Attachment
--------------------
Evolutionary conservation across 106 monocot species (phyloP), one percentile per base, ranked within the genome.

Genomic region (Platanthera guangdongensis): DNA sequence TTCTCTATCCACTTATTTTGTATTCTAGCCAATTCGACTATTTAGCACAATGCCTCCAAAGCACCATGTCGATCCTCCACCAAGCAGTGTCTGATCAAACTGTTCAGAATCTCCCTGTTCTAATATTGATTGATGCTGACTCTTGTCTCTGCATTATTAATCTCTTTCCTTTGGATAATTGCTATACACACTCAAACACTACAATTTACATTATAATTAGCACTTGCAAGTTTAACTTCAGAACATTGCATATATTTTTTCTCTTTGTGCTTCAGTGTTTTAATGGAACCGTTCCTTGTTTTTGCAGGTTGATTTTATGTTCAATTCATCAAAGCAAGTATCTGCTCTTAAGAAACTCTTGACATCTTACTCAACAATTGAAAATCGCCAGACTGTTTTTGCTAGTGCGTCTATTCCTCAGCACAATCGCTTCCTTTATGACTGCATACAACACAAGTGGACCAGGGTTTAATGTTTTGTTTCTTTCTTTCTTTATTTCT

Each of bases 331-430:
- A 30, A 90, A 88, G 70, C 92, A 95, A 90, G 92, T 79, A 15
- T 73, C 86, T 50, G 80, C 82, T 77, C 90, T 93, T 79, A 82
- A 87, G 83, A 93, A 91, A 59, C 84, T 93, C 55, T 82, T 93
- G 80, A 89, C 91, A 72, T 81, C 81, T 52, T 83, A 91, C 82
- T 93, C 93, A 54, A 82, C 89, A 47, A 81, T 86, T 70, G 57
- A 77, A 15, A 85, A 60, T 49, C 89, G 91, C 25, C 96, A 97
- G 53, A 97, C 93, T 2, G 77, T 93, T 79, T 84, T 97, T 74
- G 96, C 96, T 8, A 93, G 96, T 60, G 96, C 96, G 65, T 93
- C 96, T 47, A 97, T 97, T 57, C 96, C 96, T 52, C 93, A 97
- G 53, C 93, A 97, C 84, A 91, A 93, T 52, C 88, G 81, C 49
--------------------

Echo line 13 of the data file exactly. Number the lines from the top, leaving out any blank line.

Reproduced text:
- G 53, C 93, A 97, C 84, A 91, A 93, T 52, C 88, G 81, C 49